What?!? You mean US ports aren’t secure?!?

Piercing port security easy as hitching a ride

Seattle Times:

Ports appear to have left at least one gaping hole in their security — a hole so big you could ride a truck through.

We did, several times.

If you would liike to feel that that the homeland is secure, do not read the linked article. (via EagleSpeak)


  1. Stories like this arent worth very much. The reporter proved that he could get into the port. (Yawn) He didnt prove that he could covertly gather together several people into a cell, acquire explosives, manufacture a bomb, commandeer a truck, get into the port, sneak the bomb off of the truck onto a ship, and detonate it. There is more to terrorism than walking through a door and more to security than guarding the door. In order to be a free country and an economic superpower we have to be an open country (and take the risks that go with it). We make a tradeoff between security and freedom and prosperity every day.

  2. Ryan: Well, he wasn’t trying to prove he could gather a cell and build a bomb. He did prove he could get into the port and that they didn’t check empty containters. So if the bomb is built, he can get in and get it onto a ship. Your dismissal of the threat seems to rest almost completely on the idea that no one would be able to get the resources to build a bomb. Ask Oklahoma City if that’s a reasonable assumption. No doubt freedom comes at a cost to security. But I don’t think a little security is uncalled for.

  3. Ryan’s right. commandeering a truck is extraordinarily difficult, what with the door and all. I agree, if this guy didn’t do the entire scheme, beginning to explosion, it *ESSENTIALLY PROVES* that our security is adequate. Otherwise the reporter would have caused something to have blown hup. Yawn is right. It’s time we all took a nap. I’m *SURE* everything will be just fine if we let things just kind of…happen…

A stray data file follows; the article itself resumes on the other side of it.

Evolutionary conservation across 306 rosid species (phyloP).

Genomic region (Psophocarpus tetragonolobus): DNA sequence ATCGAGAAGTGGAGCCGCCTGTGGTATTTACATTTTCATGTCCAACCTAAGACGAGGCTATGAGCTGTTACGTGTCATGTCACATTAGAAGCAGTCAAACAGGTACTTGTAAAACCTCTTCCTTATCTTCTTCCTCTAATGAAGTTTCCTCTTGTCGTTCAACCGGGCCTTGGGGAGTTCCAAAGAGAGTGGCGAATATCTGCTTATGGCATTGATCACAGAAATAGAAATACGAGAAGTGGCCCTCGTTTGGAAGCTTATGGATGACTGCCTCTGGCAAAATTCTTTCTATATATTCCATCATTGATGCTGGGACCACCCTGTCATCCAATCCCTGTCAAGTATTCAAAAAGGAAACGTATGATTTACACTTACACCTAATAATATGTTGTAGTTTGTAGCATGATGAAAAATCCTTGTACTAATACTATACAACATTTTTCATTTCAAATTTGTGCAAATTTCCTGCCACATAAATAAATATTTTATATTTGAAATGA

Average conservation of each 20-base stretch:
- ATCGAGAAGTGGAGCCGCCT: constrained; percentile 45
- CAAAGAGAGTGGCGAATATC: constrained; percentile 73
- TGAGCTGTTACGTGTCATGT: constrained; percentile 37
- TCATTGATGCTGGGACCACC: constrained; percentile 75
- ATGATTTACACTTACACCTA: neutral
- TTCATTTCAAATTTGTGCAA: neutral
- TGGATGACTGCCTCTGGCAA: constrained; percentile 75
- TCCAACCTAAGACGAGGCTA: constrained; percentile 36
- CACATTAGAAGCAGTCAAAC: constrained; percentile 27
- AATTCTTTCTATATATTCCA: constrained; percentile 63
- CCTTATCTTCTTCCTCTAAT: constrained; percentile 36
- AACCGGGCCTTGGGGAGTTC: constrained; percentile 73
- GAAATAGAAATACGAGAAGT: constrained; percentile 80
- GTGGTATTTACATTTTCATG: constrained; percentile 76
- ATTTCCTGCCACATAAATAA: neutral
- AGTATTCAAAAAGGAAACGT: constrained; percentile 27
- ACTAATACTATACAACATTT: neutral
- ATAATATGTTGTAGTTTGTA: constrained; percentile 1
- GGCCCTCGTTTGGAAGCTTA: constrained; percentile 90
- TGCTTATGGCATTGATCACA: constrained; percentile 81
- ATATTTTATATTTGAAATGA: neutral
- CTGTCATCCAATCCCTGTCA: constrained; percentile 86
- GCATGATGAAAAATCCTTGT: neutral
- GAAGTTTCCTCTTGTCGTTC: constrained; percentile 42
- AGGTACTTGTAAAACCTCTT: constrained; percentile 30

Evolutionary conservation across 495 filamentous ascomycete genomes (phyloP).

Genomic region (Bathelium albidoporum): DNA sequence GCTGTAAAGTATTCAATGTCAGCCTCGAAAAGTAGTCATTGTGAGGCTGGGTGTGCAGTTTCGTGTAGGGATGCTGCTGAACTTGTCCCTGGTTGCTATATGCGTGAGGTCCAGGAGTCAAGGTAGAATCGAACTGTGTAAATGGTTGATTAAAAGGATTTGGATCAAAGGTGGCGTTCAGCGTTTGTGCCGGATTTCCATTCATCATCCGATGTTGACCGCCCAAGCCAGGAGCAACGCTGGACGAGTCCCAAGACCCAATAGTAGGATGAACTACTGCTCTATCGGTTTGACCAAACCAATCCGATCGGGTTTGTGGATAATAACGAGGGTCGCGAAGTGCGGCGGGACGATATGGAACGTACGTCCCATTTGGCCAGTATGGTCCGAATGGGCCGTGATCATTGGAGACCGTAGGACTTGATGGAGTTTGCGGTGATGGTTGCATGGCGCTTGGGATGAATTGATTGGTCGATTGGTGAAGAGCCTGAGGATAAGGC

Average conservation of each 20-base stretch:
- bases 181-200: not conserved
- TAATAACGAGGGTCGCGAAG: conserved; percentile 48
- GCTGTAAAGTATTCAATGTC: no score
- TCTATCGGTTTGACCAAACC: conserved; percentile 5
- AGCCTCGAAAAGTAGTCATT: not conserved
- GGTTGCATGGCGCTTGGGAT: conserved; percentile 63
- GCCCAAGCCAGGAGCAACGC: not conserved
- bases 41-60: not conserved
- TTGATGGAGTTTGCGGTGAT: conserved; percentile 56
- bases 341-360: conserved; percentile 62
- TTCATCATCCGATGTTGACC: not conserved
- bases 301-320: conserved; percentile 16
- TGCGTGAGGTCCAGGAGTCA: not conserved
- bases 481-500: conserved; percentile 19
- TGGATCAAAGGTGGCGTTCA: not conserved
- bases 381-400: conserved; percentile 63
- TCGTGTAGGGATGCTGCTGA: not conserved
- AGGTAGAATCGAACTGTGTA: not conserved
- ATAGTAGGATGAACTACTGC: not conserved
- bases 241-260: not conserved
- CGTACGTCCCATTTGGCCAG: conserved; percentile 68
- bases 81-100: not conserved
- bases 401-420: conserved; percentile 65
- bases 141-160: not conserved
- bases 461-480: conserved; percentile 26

4. It’s funny (well, not really) that this was in the Seattle area. While vacationing up therel ast month, we were sitting in line to board a ferry and I said something to the effect of ‘If you’re running a business, at some point, it’s not going to seem to make sense to keep paying for security.’ I was driving a rented minivan and could have driven anything I wanted onto that ferry. What are things going to be like in three years, assuming there are no more terrorist attacks in the US? As Nicholas said, it’s boring. No one likes to do it, and after uneventful months or years on end the guard is certain to be down. Meanwhile, businesses are going to (at the very least) cut corners with security and more and more often slash it down or dispense with it completely if they think they can get away with it.

  5. Murdoc, I live in the Seattle area. Blowing up a ferry isn’t any different than setting off an explosive on a busy freeway for the most part, unless you’d care to hijack the vessal and attack PSNS, but you don’t need a ferry to do that. So high security for the ferries is kind of pointless. The real danger to the port & city would a be big bomb aboard a container coming from somewhere else, say North Korea. Much cheaper than a missile, longer ranged and a lot more accurate.

  6. Mark: You’re absolutely right that bombing a Seattle-area ferry wouldn’t be the most effective terrorist attack. I didn’t mean to imply that it would be. I was told by an area resident that security on the ferries (and the big floating bridge) was really stepped up after 9/11. To see this supposed ‘security’ so lax was a bit disappointing. If we’re going to call for and pay for security, let’s do it. As far as I could tell, the security procedures and personnel were not accomplishing anything. FWIW, let’s take all those personnel and have them start checking incoming shipping containers. If they all work overtime they might get the number actually checked up to 2.5% or so…